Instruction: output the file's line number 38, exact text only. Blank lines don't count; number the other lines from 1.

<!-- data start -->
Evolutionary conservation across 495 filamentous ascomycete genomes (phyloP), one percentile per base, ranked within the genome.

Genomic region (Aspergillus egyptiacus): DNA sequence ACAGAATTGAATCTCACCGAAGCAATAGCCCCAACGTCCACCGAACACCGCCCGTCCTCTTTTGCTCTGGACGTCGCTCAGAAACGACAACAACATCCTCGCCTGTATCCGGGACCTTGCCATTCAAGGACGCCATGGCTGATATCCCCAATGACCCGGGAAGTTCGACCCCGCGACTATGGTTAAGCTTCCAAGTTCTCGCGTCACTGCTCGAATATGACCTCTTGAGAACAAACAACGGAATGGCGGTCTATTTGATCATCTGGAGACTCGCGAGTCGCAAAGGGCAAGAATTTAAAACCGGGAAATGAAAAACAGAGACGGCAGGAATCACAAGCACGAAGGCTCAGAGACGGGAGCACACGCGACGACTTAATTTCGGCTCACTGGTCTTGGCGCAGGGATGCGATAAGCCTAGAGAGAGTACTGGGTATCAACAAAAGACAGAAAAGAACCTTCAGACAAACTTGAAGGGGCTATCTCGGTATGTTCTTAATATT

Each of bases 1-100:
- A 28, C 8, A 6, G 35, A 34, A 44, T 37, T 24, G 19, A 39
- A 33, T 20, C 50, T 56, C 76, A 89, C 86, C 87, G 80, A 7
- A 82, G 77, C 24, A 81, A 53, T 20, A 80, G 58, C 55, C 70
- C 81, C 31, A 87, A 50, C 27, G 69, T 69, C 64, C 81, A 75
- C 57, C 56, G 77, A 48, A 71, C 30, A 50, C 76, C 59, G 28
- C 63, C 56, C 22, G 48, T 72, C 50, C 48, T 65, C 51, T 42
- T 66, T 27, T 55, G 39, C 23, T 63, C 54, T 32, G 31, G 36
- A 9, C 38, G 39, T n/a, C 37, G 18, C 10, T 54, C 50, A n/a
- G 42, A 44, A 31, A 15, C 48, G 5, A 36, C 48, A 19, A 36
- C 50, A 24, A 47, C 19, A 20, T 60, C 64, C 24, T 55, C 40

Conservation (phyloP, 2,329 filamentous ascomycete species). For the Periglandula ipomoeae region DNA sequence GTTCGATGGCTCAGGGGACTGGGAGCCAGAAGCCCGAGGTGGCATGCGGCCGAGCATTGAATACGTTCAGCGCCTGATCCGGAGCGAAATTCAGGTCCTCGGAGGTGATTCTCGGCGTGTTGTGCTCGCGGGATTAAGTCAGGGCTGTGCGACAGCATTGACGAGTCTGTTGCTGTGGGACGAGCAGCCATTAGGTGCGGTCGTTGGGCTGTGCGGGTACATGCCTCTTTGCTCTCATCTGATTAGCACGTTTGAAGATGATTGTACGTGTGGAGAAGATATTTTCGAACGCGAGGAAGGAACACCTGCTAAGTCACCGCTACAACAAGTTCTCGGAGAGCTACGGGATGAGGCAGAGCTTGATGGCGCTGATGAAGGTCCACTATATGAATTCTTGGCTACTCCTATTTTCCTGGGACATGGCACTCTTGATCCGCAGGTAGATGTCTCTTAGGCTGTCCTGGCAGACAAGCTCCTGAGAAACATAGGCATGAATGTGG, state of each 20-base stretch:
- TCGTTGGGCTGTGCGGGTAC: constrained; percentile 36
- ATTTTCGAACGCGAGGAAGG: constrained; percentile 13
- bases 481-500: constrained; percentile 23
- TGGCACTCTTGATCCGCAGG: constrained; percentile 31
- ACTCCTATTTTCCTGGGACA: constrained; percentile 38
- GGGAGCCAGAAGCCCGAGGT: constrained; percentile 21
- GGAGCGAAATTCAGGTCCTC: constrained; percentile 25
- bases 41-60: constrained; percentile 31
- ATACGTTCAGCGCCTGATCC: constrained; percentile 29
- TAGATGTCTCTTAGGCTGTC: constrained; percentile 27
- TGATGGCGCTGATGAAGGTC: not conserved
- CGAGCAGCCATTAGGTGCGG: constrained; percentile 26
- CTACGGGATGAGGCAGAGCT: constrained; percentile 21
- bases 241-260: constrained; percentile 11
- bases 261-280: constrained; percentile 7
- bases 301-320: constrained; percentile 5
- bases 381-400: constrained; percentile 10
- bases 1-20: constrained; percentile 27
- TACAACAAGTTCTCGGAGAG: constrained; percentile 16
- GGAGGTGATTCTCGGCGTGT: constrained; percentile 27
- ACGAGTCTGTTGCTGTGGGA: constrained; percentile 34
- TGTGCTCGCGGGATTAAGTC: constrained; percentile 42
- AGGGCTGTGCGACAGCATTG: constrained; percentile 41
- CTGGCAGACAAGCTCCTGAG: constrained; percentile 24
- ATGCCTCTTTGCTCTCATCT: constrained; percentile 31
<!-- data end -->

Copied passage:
- CTGGCAGACAAGCTCCTGAG: constrained; percentile 24